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The voice of depression is silence

Guest Author: Ian

This content contains explicit and sensitive information that may not be suitable for all ages.

“Don’t submit it!”
“Nobody will care!”
“C’mon – you’re just one guy among millions of people suffering!”

These aren’t quotes from others. These are well and truly quotes from what Michael Landsberg calls “The Voice Of Depression.” It’s a voice that knows and understands every one of my fears and anxieties and weaknesses and tries to prey on them. It’s not about “oh he hears voices,” necessarily. It’s just a tiny little instinctual feeling that tells me I don’t deserve to be happy and comfortable. Some days, it even goes so far as to tell me that people would be better off without me.
I’m 40 years old, a Prairie guy born and raised. We’re tough out here. We’re a beer drinking, hockey watching, Roughrider loving folk. We’re also about 40 years behind how we deal with folks like me who have both physical disabilities (I was born with Spina Biffida) and this black cloud called mental illness.
I had family who were in complete denial of anything being “wrong” with me.
Looking back, depression and anxiety hit me at a young age. I had family who were in complete denial of anything being “wrong” with me. I can’t even count the number of times I was tacitly or openly accused of “faking” being sick Over the years, I’ve been left by (and have left) friends and relationships because nobody understood and I couldn’t really explain what often went on inside my head.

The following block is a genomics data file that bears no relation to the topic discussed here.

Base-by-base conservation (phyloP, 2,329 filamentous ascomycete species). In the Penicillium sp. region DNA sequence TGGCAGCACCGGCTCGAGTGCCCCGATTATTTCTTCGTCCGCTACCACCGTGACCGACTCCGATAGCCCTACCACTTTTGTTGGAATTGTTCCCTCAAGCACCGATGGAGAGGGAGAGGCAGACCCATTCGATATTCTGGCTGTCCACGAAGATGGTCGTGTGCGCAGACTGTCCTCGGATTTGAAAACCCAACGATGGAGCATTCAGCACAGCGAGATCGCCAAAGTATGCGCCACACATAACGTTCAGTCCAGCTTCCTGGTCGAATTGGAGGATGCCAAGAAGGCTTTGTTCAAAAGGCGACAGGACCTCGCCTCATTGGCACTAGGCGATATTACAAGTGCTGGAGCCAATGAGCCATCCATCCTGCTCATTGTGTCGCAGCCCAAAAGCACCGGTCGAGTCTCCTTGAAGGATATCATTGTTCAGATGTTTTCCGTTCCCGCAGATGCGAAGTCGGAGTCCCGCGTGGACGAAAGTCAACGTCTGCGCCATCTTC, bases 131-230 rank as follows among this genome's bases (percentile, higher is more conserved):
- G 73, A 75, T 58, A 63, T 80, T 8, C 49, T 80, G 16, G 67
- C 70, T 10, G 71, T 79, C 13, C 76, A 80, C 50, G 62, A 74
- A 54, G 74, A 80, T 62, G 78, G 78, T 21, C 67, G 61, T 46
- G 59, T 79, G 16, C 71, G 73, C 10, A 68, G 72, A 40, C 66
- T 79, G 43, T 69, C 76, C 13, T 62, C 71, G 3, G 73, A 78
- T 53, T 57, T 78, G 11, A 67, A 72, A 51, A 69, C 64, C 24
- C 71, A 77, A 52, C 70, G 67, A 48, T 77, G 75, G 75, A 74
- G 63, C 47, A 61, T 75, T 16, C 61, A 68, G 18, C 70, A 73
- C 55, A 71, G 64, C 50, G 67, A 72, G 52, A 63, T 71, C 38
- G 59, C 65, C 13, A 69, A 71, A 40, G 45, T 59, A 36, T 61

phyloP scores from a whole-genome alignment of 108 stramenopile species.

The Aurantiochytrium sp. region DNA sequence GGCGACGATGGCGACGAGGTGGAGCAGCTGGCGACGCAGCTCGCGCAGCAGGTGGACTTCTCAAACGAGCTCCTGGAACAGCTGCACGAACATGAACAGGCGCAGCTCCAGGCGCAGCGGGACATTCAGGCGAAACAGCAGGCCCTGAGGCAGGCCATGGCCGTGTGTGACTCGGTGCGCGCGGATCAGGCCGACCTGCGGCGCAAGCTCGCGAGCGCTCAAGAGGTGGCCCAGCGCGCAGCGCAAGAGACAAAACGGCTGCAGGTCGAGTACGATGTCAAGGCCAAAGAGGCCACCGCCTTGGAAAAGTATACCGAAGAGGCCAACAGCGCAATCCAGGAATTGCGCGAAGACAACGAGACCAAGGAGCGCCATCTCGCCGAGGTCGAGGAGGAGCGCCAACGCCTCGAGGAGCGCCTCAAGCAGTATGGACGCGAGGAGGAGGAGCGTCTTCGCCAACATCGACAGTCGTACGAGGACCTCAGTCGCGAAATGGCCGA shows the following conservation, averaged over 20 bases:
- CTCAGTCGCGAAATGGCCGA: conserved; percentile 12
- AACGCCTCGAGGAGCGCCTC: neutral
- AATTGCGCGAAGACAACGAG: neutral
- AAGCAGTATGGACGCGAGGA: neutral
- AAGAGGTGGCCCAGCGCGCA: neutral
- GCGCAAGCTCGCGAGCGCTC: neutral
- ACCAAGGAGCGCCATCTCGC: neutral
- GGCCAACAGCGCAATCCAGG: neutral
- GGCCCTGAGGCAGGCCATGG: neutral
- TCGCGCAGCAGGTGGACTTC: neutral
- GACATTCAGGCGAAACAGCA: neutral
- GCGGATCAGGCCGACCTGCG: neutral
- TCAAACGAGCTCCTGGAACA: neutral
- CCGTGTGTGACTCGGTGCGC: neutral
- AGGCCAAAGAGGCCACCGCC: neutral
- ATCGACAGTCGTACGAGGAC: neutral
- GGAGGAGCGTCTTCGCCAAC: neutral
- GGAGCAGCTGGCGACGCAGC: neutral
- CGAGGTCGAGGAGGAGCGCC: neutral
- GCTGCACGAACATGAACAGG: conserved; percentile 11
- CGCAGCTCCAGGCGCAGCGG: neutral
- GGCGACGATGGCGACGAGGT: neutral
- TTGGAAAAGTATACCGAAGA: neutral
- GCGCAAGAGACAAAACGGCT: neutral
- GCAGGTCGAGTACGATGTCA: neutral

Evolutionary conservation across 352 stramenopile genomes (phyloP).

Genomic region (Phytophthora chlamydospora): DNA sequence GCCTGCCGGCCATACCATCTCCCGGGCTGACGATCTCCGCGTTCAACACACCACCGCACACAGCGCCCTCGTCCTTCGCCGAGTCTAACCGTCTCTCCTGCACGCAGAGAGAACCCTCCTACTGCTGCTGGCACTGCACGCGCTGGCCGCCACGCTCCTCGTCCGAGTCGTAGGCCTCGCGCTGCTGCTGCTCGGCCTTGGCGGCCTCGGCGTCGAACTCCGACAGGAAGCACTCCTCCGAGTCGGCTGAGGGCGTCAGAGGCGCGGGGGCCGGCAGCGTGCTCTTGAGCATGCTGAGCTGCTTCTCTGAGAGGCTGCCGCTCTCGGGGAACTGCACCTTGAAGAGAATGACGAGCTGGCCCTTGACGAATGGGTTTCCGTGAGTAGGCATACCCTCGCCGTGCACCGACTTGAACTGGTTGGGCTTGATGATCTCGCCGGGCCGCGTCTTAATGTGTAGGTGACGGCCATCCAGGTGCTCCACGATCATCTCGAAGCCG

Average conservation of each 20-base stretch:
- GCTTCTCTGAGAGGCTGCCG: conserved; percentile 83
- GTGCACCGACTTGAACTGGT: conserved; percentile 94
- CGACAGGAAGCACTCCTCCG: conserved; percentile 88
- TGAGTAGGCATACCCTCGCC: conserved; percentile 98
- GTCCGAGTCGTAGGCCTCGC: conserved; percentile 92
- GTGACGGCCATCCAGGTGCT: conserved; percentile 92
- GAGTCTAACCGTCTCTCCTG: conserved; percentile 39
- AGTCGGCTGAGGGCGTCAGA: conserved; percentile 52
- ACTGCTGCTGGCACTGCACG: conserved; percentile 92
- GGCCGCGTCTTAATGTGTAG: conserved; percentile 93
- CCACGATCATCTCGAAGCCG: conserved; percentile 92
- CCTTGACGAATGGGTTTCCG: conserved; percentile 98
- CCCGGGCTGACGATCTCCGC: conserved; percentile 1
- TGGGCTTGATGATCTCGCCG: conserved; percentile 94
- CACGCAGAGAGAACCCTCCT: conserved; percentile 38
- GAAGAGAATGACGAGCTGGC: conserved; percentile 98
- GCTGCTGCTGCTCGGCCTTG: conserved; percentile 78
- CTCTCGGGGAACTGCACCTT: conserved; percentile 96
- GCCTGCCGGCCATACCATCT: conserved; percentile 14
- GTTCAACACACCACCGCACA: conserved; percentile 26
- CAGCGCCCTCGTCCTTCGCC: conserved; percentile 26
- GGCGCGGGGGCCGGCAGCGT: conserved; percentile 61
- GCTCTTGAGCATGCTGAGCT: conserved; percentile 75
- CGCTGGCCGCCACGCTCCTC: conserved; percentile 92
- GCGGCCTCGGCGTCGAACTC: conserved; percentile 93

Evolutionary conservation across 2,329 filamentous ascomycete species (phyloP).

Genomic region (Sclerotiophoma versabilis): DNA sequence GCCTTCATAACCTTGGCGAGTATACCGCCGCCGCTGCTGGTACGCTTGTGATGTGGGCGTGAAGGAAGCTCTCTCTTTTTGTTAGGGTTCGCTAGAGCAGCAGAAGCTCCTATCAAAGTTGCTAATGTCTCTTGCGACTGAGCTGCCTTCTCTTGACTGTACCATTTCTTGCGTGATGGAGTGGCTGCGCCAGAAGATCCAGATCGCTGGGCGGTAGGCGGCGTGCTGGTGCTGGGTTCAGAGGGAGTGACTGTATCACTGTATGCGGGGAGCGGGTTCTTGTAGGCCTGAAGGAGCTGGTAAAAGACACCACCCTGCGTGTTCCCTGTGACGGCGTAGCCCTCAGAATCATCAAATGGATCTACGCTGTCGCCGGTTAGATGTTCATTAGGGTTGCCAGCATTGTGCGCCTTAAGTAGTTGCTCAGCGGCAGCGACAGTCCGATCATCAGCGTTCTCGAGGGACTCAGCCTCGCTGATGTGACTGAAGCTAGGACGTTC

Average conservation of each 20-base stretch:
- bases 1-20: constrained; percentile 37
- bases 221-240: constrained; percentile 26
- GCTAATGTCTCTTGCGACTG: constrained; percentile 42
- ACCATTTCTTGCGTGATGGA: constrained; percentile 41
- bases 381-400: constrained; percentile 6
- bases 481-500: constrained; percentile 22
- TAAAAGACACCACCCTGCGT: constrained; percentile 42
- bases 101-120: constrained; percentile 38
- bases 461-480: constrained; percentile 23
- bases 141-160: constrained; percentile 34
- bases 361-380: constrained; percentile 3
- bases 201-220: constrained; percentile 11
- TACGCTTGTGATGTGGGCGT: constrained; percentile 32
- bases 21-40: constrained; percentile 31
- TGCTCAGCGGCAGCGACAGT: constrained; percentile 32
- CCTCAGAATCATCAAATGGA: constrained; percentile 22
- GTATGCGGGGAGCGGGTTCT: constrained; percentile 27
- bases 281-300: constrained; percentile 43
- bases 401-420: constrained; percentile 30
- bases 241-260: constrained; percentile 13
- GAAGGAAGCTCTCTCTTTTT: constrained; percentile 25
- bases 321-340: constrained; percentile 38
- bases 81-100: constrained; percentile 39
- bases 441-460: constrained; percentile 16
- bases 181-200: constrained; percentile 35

The constant low self esteem. The self sabotage. The fear of success. The fear of putting myself out there for fear of being “found out.” People would often ask me what I was so afraid of. Why I insisted on holding myself back when others were finding their own paths and successes and taking great risks and leaps and JUST BEING HAPPY. A fear of “being found out,” as it turns out, had everything to do with being afraid that people would end up seeing what I saw in myself. That the “voice of depression” would be recognized by others in the same way that I heard it in my own head.
“He sucks”
“He’s a fluke”
“He’s a poser, a fake”
“He didn’t deserve that”
I suffered my first anxiety attack at age 19, in January of 1996. I ended up in the ER for a few hours, then was sent home. No script. No counselling, nothing. Just “you probably hyperventilated. Go home, try and relax.”
The anxiety attacks continued through emotional abuse and other “life” occurrences (deaths, particularly), but it took a LONG time for me to finally go to the doctor and say “hey..I need help here.”
My anxiety was so bad I could barely speak clearly.
It was June 2008. A few days before my cousin’s wedding. My anxiety was so bad I could barely speak clearly (which still happens to this day, on rare occasions). I went to the doc and he prescribed a common antidepressant, which made the situation worse. I lasted for about ten days on it, if that.
I then stopped it cold turkey –  figuring I’d throw myself into work and friends and I’d be okay. Unfortunately, as anyone who’s ever started and stopped antidepressants will tell you, it was the biggest mistake I’ve ever made (and one which I would repeat several times. I’m kind of an idiot when it comes to figuring out what I can and can’t do sometimes. Heh…)